Discuss the ways in which transfer of learning can be used effectively when developing skills + tactics in a chosen sport SIMON WELLS
The purpose of physical and sporting education / transfer of learning standards is to improve the quality of physical education through the learning process in sport. The Role of Transfer Of Learning In Sport Some performers learn more through natural ability. People who have good natural ability are often skilled performers within a range of sports. Good players / performers can often be seen to transfer the skills they have learnt in one situation, into another.
What Ways Can The Transfer Of Learning Take Place ? There are three main ways for this process: Developed in one situation, and used in another. PRO-ACTIVE The influence is known as PRO-ACTIVE. Many examples occur in sports that are similar, especially various racket sports.
The Effects Of Transfer: Skills that are developed in a similar situation are usually beneficial to ones in another situation. Personally, I have found that developing a skill in one racket sport has a positive effect when playing another. However, it seems that larger, more gross movements are the only skills that prove to make a positive transfer.
The more specific the practice or training drills can be to the sport [competitive settings and demands], the more effective they will be in enhancing competitive performances. Maximising the similarity between the practice and competition will produce the best results in terms of competition play. This is also true for different sports. In general, motor skills are highly specific and transfer of learning between different motor skills is quite small. If transfer of learning from the practice session to the game or competitive situations is to be maximised, the demands of the practice session should relate closely to the demands of the sport itself.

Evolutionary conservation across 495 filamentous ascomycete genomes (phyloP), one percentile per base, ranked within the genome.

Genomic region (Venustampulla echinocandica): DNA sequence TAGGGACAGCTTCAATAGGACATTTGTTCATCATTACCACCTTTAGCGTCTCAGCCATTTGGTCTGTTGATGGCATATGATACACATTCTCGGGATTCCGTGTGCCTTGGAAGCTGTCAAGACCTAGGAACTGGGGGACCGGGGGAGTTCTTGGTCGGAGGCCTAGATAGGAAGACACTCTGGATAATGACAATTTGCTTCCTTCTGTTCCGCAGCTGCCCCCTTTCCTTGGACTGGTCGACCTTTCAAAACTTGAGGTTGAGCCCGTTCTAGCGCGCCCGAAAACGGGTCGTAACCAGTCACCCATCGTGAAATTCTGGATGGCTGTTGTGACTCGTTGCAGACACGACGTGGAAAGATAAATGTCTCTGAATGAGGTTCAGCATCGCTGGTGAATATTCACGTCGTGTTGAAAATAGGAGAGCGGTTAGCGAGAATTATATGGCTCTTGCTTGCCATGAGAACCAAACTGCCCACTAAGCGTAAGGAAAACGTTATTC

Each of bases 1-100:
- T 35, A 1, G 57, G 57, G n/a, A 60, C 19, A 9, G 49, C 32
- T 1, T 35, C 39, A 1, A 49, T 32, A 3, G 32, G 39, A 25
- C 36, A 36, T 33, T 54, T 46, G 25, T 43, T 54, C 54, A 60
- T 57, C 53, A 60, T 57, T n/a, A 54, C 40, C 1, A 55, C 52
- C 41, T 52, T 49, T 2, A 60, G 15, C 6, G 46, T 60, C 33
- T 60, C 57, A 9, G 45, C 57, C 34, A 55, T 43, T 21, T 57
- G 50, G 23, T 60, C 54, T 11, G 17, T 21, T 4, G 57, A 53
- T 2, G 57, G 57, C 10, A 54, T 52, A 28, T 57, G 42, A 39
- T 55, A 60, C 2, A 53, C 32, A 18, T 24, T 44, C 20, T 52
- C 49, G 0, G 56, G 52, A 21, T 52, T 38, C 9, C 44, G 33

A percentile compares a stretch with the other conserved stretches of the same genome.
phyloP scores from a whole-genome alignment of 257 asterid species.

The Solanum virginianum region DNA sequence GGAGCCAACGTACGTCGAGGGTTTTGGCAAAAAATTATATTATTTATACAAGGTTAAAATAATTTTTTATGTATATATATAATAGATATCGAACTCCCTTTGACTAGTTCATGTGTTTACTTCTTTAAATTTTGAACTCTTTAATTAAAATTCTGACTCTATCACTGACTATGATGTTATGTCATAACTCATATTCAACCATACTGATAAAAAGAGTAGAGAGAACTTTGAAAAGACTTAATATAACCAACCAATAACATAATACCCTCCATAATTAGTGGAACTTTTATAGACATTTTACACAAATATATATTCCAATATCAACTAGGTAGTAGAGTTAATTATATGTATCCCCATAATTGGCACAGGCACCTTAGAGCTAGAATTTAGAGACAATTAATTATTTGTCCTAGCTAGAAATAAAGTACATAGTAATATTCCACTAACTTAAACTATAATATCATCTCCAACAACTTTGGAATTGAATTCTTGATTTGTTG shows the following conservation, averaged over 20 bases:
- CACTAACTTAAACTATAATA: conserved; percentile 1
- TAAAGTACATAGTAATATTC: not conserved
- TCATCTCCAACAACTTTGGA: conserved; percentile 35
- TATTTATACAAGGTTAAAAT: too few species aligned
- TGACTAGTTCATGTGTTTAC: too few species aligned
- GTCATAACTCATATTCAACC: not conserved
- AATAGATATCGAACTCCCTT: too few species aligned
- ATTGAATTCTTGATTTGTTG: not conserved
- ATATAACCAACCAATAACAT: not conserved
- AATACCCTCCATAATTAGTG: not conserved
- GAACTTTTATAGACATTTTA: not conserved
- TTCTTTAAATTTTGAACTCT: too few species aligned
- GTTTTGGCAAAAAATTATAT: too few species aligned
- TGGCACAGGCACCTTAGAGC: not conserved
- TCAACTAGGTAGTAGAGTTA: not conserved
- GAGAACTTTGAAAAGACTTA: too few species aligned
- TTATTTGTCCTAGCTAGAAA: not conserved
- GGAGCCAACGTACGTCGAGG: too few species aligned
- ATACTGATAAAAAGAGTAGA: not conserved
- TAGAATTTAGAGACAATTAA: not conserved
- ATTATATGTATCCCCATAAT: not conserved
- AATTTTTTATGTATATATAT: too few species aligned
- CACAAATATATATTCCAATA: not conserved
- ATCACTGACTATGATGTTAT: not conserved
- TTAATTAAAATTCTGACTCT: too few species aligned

Fine movements require very specific practice and are not usually learnt or transferred into another sport. Examples include: Grip positioning on the racket. Ball contact on the racket. Pressure on the racket and grip. Negative transfer refers to a situation where generally, the skills may be similar between the sport, but in reality the techniques are very different.
What Ways Can The Transfer Of Learning Take Place ? autonomous Training to a point where players become autonomous is essential at the highest level of performance. The more specific the practice or training drills can be to the sport [competitive settings and demands], the more effective they will be in enhancing competitive performances. If transfer of learning from the practice session to the game or competitive situations is to be maximised, the demands of the practice session should relate closely to the demands of the sport itself.
When teaching new skills or altering established and skills already learnt, it is common practice to break skills into component parts and "build" the movement patterns in stages. This "part" approach is most effective when the skill to be learned is complex and has clearly defined natural breaks or components (e.g., a gymnastics routine). Such an approach to learning [or modification] however, may be of little to no value when the skill is essentially continuous with no natural breaks (such as in running, swimming). Mental practice, when interspersed with physical practice, under some circumstances assists in both immediate and long-term sports performance improvements. Athletes in sprinting events often exhibit various mental practices before a race, some of which I too have adopted in order to prepare myself for a race.